Online scammers steal P1 billion from Filipinos annually
Every year, Filipinos suffer losses of approximately one billion pesos to online scammers.
This amount was given by Department of Information and Communications Technology – Cybercrime Investigation Coordinating Center (DICT-CICC) Executive Director Alexander Ramos on Wednesday.
“In the Philippines po, approximately P1 billion ang nawawala po sa ating mga netizens every year,” Ramos said at Kapihan sa Manila Bay forum. (In the Philippines, approximately P1 billion is lost to our netizens every year.)
“Ganun po kalaki ang pera sa scam, kaya marami rin po ang na-e-encourage sa scam,” he noted. (The money in the scams is that big, that is why so many people are encouraged to engage in scams.)
He also aired his observations on the increased number of Filipinos engaging in fraudulent activities.
“Ang nakikita natin sa field, previously po ‘yung gumagawa po ng scam sa atin dito ay foreigners,” he recalled. (What we see in the field is that previously, the ones who perpetrated the scams were foreigners.)
“Ngayon po, we have this trend na ‘yung knowledge ng scam, napa-pass-on na sa mga Pilipino,” he noticed. (Now, we have this trend where the knowledge of scams has been passed on to Filipinos.)
Worldwide, Ramos said P332 trillion was lost in internet fraud in 2021.
This number is expected to rise to P608 trillion by 2025, he pointed out.
Meanwhile, Ramos emphasized the younger population should be encouraged to learn about cyber safety and security.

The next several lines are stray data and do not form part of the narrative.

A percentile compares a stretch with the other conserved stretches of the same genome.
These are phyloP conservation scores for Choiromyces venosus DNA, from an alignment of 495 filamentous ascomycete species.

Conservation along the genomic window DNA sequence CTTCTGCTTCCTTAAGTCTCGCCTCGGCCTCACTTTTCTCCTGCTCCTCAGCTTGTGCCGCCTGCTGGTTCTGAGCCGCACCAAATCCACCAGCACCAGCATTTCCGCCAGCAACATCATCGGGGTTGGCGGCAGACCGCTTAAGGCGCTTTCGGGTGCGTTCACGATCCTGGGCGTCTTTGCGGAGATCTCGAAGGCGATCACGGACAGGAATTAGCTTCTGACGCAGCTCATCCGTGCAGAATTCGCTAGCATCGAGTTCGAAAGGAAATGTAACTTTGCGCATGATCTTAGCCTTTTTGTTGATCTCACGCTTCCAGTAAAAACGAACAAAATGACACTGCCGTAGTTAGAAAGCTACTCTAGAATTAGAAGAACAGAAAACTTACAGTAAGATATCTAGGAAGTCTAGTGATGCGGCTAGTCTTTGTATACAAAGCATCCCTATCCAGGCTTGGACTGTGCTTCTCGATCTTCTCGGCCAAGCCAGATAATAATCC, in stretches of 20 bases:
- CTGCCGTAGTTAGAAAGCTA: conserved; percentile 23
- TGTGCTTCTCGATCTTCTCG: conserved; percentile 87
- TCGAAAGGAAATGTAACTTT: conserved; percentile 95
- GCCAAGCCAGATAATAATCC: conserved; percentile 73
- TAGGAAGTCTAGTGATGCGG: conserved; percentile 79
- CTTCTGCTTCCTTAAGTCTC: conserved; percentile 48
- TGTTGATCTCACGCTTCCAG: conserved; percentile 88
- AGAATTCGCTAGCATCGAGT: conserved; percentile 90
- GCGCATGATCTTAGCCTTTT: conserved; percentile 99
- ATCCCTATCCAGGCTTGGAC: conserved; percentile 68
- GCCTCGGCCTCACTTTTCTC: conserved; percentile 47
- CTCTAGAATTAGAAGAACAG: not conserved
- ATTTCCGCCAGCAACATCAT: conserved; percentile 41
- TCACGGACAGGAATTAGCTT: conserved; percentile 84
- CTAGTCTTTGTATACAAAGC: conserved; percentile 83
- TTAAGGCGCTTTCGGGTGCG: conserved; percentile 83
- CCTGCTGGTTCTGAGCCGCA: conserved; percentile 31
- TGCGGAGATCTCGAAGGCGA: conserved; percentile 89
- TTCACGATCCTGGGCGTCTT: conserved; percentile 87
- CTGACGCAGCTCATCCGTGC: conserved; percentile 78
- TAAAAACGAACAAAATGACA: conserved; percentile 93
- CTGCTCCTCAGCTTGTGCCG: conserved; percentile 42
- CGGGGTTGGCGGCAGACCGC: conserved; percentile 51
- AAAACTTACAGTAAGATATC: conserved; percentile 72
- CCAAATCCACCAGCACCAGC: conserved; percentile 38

“Sa bawat bahay po natin, may mga youngsters po tayo dyan na mas marunong sa computers at internet. Minsan, nahihiya lang po tayo magtanong sa kanila,” he said. (In each of our homes, we have youngsters who know more about computers and internet. Sometimes, we are just shy to ask them.)
“They’re more knowledgeable than us. We utilize them [against scams],” he suggested.
For his part, Scam Watch Pilipinas Co-Founder Jocel de Guzman reminded the public against the so-called ’12 scams of Christmas.’
These schemes include fake shipping or delivery notifications, fake online charity, fake shopping website, fake online sellers, fake free product or service trials, fake gift certificates, fake technical support, fake crypto currency investment, fake relative scams, dating scams, foreign exchange scams, and love scams.
De Guzman noted these instances of online manipulations are expected to rise during the holiday season.
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